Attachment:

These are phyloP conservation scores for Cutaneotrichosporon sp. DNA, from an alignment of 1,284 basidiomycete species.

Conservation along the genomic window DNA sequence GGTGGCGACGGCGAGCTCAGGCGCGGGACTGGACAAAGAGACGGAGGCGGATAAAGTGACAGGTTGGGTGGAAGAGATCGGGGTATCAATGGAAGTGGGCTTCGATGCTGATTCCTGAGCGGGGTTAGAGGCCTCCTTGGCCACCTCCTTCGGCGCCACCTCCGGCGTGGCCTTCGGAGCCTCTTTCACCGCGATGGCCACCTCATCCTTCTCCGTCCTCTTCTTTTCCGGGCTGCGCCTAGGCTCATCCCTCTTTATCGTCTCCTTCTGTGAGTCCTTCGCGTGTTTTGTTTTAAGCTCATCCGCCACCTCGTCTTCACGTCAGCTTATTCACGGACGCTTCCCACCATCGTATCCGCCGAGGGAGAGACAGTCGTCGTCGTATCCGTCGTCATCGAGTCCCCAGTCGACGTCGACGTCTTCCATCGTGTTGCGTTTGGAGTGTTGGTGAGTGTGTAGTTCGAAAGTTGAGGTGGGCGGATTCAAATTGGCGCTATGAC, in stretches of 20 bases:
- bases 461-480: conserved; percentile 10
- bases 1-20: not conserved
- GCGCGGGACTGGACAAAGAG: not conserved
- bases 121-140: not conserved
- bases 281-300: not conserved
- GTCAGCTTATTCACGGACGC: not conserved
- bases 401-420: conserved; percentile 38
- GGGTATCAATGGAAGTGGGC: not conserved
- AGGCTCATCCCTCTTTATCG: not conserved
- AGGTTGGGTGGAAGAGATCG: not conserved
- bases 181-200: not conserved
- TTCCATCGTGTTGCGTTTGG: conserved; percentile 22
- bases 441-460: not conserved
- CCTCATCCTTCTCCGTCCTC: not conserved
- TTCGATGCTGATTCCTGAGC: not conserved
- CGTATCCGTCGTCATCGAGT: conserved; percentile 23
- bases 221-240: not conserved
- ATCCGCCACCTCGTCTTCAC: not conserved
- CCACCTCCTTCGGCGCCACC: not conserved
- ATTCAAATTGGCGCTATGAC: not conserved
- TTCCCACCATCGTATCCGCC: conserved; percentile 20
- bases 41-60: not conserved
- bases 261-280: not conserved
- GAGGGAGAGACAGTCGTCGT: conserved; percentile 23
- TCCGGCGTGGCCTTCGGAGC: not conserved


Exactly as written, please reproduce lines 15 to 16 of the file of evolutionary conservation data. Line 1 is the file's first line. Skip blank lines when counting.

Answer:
- bases 441-460: not conserved
- CCTCATCCTTCTCCGTCCTC: not conserved